But there is always one thing we’ve shied away from. And frankly, if you’re anything like me, this will be the messiest part of your craft space. Cross stitch patterns.
Unlike any other tool in cross stitch, cross stitch patterns pose a unique issue. Firstly, you have tonnes of them. You see a pattern, be it a free cross stitch pattern or paid, and you just have to pick it up. In addition, you have all of those patterns you’ve completed, but want to hold onto. This is only exacerbated if you design cross stitch patterns as well, adding a third layer to your cross stitch collection.
And secondly, they aren’t the easiest things to store. Much like storing finished cross stitch you want to keep them in a good enough condition that they last, but they’re made of paper, which tends not to last.
So, we’ve scoured the internet and tried a whole series of storage methods to round up the best for you.
We start with an obvious one, but one that doesn’t get that much recognition.
We would strongly suggest making a copy of any cross stitch pattern you have anyway, as the life of a digital file will be far longer than even the best-kept paper document. In addition, many of the patterns you see in places like Etsy are downloaded files, meaning many, if not all, of your patterns, are digital anyway. So why keep around the printed versions?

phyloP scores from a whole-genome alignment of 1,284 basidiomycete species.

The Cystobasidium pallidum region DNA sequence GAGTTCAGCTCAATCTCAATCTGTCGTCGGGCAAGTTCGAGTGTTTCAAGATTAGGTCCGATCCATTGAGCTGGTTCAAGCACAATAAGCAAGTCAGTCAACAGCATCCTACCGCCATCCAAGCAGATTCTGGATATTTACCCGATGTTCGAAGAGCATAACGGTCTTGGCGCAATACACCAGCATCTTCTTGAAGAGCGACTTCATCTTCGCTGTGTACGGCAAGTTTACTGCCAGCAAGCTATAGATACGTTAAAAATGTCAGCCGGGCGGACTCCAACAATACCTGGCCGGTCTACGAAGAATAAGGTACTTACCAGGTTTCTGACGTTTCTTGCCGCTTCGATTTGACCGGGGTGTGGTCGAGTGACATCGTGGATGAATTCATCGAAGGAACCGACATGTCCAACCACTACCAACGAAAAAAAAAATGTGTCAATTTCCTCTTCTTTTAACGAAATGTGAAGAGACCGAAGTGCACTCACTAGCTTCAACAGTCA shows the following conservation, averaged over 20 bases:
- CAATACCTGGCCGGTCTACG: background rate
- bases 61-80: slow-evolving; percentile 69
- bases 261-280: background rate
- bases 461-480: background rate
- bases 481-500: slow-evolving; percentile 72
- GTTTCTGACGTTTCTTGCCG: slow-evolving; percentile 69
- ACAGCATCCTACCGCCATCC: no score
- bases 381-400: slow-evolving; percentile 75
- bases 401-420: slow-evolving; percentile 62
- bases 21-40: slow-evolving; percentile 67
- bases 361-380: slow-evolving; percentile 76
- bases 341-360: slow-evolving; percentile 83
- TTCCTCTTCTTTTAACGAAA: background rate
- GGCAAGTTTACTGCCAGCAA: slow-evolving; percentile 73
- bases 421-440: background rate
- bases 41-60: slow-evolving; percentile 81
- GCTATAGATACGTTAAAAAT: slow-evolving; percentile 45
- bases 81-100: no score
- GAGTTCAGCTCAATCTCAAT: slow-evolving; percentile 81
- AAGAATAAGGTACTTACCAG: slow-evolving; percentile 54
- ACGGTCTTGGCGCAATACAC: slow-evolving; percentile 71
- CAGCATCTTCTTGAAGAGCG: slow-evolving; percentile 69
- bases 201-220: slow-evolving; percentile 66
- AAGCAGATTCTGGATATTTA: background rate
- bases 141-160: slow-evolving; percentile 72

Don’t get me wrong, I also prefer a printed pattern when I’m actually using it, but with a great printer for cross stitch patterns, you can always print new sheets on demand (and depending on which printer you get, cheaply too).
Large volume of patterns
Long term storage (and a saftey net)
Storing free/downloaded cross stitch patterns
Viewing cross stitch patterns
Easily using cross stitch patterns
Cross stitch kits
The second method we’re going to suggest is binders, portfolios or binder notebooks. The great thing about these babies is that you can store printed patterns in clear sheets, so you can see them (or at least the first page). They’re cheap, and if you use page protectors you can keep the patterns for a long time. You can store them in a filing cabinet too.
I personally keep all of my completed cross stitches in these too, meaning I can keep a copy of the pattern with the cross stitch itself.
There are downsides though. The biggest being what you do with digital patterns. With digital stores taking over the cross stitch world, and no sign of them slowing down, its likely that your digital stash is going to grow to massive levels. Unless you plan to print them all (think of the trees!) you’ll have to keep printed and non-printed patterns separate. And a smaller issue is epic patterns. Our epic all generations pokemon cross stitch pattern racks 210 pages. That’s bigger than a lot of novels. If you like epic patterns, you might want to stay away from this method.